An overblown love story lacking nuance or depth.

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Two rich teens—with one flaw each—fall in love in neighboring Los Angeles mansions.

When Lennon moves into her father’s sprawling home, she’s struggling with the lifelong OCD that worsened after her mother’s death. She finds her match in bad-boy-next-door Kyler, her partner for a class project on Romeo and Juliet. Like Lennon, Kyler is wealthy, white, a creative prodigy, and separated from hegemonic perfection by exactly one character-defining flaw: a scar from a long-ago house fire. Kyler insists he’s hideous and refuses to play with his band in public; Lennon is sure her OCD is what killed her mother. Both characters self-consciously mention their own privilege but seem incapable of imagining that anyone might have bigger problems than they do. Alternating-perspective chapters tell the story from Lennon’s and Kyler’s points of view in turn, but their voices are so solipsistic and melodramatic as to be interchangeable—readers could be forgiven for thinking they’ve each fallen in love with themselves. More disturbingly, Kyler shows tendencies toward coercive control over the women in his life, including his sister, whose eating habits he monitors; Lennon’s stock-villain stepsister, toward whom he uses misogynistic slurs and physical intimidation; and Lennon herself, over whom Kyler explicitly claims ownership. The hyperbolic voices of the protagonists are both vapid and laborious to read. All characters are white except for a barely-there dark-skinned girl who shows Lennon around school.

An overblown love story lacking nuance or depth. (Romance. 14-18)

Pub Date: May 7, 2019

ISBN: 978-1-368-02396-2

Page Count: 416

Publisher: Disney-Hyperion

Review Posted Online: Feb. 10, 2019

Kirkus Reviews Issue: March 1, 2019

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Grimly plainly worked hard, but, as the title indicates, the result serves his own artistic vision more than Mary Shelley’s.

GRIS GRIMLY'S FRANKENSTEIN

A slightly abridged graphic version of the classic that will drive off all but the artist’s most inveterate fans.

Admirers of the original should be warned away by veteran horror artist Bernie Wrightson’s introductory comments about Grimly’s “wonderfully sly stylization” and the “twinkle” in his artistic eye. Most general readers will founder on the ensuing floods of tiny faux handwritten script that fill the opening 10 pages of stage-setting correspondence (other lengthy letters throughout are presented in similarly hard-to-read typefaces). The few who reach Victor Frankenstein’s narrative will find it—lightly pruned and, in places, translated into sequences of largely wordless panels—in blocks of varied length interspersed amid sheaves of cramped illustrations with, overall, a sickly, greenish-yellow cast. The latter feature spidery, often skeletal figures that barrel over rough landscapes in rococo, steampunk-style vehicles when not assuming melodramatic poses. Though the rarely seen monster is a properly hard-to-resolve jumble of massive rage and lank hair, Dr. Frankenstein looks like a decayed Lyle Lovett with high cheekbones and an errant, outsized quiff. His doomed bride, Elizabeth, sports a white lock à la Elsa Lanchester, and decorative grotesqueries range from arrangements of bones and skull-faced flowers to bunnies and clownish caricatures.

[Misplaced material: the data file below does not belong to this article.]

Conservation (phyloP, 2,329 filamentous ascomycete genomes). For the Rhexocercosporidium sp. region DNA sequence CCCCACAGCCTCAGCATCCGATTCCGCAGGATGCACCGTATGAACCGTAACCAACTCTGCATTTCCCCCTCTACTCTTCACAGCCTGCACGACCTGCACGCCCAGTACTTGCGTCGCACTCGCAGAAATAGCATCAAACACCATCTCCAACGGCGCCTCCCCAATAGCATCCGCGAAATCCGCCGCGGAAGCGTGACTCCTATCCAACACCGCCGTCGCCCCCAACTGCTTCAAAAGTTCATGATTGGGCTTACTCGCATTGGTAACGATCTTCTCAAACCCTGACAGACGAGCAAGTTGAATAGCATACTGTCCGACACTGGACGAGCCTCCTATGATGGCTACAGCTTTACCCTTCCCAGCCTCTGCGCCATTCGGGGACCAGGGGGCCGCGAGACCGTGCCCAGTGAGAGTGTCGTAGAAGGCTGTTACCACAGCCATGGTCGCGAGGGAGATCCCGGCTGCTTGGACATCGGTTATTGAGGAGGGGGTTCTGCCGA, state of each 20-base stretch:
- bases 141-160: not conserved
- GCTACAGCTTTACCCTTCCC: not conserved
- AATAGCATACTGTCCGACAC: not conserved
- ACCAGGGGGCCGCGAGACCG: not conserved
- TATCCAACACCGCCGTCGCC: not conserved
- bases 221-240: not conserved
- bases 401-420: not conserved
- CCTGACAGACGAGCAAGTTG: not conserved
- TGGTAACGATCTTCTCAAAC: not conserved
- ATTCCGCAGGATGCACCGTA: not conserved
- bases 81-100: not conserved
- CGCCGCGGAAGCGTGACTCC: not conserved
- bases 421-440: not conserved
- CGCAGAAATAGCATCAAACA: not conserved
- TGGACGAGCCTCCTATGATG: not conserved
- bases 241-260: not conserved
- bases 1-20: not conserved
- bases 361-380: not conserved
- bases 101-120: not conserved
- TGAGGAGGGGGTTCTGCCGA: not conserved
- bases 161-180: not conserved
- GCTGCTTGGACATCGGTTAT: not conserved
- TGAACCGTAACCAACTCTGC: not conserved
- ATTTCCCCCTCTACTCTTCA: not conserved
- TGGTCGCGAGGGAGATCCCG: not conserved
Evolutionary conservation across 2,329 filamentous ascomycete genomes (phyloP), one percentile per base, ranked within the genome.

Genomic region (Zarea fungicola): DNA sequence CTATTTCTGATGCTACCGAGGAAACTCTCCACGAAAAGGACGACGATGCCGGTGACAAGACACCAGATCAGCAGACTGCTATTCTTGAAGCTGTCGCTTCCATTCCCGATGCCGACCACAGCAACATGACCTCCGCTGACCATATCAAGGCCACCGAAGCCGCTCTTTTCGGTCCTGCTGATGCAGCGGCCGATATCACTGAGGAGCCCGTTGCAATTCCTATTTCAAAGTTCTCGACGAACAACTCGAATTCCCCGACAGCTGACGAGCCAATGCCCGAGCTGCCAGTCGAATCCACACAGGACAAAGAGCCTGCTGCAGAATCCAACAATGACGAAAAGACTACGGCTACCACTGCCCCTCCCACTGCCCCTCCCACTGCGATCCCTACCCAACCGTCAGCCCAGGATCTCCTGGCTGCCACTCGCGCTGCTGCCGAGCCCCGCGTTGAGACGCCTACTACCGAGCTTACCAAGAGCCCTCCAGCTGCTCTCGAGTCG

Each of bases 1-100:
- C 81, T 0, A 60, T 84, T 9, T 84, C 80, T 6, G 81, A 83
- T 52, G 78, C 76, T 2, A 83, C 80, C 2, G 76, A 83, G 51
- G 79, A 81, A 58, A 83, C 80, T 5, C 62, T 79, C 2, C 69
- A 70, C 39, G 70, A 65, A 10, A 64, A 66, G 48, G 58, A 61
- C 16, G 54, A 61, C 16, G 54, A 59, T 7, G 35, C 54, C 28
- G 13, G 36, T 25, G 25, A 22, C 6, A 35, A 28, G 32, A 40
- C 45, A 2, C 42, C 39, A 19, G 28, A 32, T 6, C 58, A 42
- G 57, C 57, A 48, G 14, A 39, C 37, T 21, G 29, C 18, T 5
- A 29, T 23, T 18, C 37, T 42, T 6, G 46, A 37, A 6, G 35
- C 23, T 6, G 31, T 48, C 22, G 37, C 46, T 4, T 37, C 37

Grimly plainly worked hard, but, as the title indicates, the result serves his own artistic vision more than Mary Shelley’s. (Graphic classic. 14 & up)

Pub Date: Aug. 27, 2013

ISBN: 978-0-06-186297-7

Page Count: 208

Publisher: Balzer + Bray/HarperCollins

Review Posted Online: July 3, 2013

Kirkus Reviews Issue: July 15, 2013

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This story is necessary. This story is important.

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THE HATE U GIVE

Sixteen-year-old Starr Carter is a black girl and an expert at navigating the two worlds she exists in: one at Garden Heights, her black neighborhood, and the other at Williamson Prep, her suburban, mostly white high school.

Walking the line between the two becomes immensely harder when Starr is present at the fatal shooting of her childhood best friend, Khalil, by a white police officer. Khalil was unarmed. Khalil’s death becomes national news, where he’s called a thug and possible drug dealer and gangbanger. His death becomes justified in the eyes of many, including one of Starr’s best friends at school. The police’s lackadaisical attitude sparks anger and then protests in the community, turning it into a war zone. Questions remain about what happened in the moments leading to Khalil’s death, and the only witness is Starr, who must now decide what to say or do, if anything. Thomas cuts to the heart of the matter for Starr and for so many like her, laying bare the systemic racism that undergirds her world, and she does so honestly and inescapably, balancing heartbreak and humor. With smooth but powerful prose delivered in Starr’s natural, emphatic voice, finely nuanced characters, and intricate and realistic relationship dynamics, this novel will have readers rooting for Starr and opening their hearts to her friends and family.

This story is necessary. This story is important. (Fiction. 14-adult)

Pub Date: Feb. 28, 2017

ISBN: 978-0-06-249853-3

Page Count: 464

Publisher: Balzer + Bray/HarperCollins

Review Posted Online: Dec. 6, 2016

Kirkus Reviews Issue: Dec. 15, 2016

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